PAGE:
Locking in long-term gas deals with Norway, Qatar and other countries around the world has become a priority for the new Liz Truss government, as the prime minister said her focus has turned to keeping lights on this winter.
Truss said ministers are “looking” at multi-year deals to cut reliance on imports from authoritarian regimes.
“I have not signed any deal. But what I’m saying is that Britain’s energy security is vital and what we will be doing is always looking for value for money, of course we will, but it’s important that we have that long-term energy security,” she said.
Truss promised to bring down debt after being challenged on whether it was wise to borrow money to sign import deals that lock in current record prices.
She said: “We will be bringing down the debt as a proportion of GDP over the medium term, but making sure we’ve got energy security is clearly vital for our country.”
Asked if she is contemplating buying many years’ worth of Norwegian gas at close to current prices, Ms Truss said: “What I have said is, first of all, we will move forward on our own energy security, so that’s more renewables here in the UK, it’s more nuclear power here in the UK, and it’s also moving forward faster with using North Sea facilities.
“But we are looking at long-term energy contracts with other countries because as well as making sure we’ve got a good price, energy security is vitally important.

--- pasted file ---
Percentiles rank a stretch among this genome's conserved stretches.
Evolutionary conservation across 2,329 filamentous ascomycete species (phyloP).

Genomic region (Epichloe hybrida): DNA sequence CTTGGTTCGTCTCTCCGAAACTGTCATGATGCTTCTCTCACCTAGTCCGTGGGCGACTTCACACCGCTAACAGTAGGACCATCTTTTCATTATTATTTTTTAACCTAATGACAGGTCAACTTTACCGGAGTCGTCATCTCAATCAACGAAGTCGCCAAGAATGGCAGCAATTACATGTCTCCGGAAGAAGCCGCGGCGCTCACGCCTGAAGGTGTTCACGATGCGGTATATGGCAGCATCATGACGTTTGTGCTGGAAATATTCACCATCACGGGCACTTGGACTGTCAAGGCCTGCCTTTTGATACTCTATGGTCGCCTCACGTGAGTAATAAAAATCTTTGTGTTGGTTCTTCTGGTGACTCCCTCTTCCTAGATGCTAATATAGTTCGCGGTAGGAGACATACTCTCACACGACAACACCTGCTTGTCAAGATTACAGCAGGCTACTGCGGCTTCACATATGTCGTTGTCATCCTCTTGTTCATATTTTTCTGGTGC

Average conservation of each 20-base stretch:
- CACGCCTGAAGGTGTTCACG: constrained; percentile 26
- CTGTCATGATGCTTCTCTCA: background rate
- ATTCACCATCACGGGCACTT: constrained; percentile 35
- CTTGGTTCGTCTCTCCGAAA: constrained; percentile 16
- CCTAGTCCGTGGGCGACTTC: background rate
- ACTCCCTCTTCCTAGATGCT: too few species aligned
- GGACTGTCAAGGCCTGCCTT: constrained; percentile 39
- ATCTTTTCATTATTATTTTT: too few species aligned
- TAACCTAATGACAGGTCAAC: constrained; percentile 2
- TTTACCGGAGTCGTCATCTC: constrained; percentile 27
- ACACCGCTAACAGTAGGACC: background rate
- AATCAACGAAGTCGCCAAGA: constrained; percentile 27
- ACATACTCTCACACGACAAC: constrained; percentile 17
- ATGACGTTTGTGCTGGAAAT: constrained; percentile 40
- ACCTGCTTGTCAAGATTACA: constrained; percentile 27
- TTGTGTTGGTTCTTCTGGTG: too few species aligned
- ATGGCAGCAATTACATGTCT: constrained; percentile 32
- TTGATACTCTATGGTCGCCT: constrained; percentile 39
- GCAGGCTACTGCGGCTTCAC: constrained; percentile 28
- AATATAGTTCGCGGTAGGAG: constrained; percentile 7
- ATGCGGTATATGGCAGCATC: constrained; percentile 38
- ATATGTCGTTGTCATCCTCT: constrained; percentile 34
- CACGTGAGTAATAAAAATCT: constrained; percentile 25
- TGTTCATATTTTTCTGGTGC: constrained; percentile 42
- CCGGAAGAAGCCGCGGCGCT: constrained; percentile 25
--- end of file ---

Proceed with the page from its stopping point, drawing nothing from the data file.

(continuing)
“We never want to be in a position again where we’re dependent on authoritarian regimes for our energy. That’s why we’re in the situation we are now,” said Liz Truss
It comes just days after the energy regulator Ofgem warned there is a “significant risk” of gas shortages in Britain this winter due to the war in Ukraine and shortages in Europe.
Britain already gets more gas from Norway than any other source. Around 52 percent of all the UK’s gas imports came from Norway in the second quarter of the year.
The second highest was Qatar, which supplied less than 9 percent of the imports.
Britain has five gas pipelines that bring gas here from Norway and from Norwegian gas fields in the North Sea. There are also two gas pipelines leading to the Netherlands and Belgium.
However, the UK has been exporting through these pipelines all through this summer in order to help meet demand on the continent.
The UK also has one of the best-developed infrastructure networks to bring liquid natural gas on ships into the country.
A lot of this has been arriving on British shores and then shipped by pipelines to mainland Europe.